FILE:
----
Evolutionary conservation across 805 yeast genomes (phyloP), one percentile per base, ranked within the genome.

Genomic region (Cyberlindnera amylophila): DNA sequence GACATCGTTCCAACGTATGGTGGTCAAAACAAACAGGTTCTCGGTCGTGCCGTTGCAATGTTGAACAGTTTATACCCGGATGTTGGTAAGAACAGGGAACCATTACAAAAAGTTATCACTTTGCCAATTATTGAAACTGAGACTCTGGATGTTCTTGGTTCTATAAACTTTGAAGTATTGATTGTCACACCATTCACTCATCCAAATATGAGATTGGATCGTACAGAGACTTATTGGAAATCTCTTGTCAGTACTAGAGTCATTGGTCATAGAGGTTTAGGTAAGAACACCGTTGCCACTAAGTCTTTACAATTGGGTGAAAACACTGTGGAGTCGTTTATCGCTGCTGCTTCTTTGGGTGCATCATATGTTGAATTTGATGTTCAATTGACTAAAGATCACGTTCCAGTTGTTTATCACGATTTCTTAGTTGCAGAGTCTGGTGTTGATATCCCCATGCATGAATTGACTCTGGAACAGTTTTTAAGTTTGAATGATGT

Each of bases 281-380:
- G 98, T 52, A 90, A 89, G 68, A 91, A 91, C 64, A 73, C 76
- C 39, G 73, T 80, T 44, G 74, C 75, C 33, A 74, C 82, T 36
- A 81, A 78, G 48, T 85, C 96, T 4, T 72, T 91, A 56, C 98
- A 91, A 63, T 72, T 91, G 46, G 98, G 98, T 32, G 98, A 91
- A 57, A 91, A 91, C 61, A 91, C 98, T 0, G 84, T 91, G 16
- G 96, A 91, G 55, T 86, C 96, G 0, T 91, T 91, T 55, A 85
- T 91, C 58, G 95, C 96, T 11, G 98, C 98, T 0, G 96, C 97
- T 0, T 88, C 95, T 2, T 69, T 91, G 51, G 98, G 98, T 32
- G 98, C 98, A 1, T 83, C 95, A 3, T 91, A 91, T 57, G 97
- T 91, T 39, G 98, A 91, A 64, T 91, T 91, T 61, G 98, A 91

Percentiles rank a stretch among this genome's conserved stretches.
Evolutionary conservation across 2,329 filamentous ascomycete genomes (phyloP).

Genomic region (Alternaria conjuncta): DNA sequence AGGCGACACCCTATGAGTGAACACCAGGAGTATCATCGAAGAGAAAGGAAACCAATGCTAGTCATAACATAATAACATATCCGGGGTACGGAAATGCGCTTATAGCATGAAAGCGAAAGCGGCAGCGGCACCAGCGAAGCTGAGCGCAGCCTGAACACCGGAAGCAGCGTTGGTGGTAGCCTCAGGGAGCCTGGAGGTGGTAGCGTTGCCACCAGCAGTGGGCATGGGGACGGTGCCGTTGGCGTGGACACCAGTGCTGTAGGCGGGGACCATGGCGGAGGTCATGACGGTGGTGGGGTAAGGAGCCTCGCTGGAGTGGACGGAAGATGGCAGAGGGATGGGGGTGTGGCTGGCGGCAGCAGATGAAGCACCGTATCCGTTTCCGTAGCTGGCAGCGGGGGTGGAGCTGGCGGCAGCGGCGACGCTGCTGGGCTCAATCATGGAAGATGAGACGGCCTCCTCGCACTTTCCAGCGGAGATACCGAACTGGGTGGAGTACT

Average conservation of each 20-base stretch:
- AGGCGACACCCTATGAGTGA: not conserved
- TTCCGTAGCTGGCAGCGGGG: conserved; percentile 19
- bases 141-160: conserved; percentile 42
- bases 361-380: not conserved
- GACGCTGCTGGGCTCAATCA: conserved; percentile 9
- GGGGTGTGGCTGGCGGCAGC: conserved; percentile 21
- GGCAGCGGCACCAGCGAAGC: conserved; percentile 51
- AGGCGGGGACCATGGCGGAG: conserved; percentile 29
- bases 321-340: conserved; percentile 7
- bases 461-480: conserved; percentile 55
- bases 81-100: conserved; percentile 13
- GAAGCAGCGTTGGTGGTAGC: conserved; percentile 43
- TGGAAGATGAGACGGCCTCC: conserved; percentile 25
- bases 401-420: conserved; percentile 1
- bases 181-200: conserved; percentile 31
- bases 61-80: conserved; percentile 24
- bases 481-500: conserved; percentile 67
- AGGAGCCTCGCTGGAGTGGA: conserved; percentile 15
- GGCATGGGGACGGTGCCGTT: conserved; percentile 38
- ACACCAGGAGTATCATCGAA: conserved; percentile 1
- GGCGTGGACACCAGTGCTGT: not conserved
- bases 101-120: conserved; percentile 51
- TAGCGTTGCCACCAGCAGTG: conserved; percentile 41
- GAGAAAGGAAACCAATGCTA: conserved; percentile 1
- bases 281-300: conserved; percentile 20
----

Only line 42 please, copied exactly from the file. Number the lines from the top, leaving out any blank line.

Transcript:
- bases 281-300: conserved; percentile 20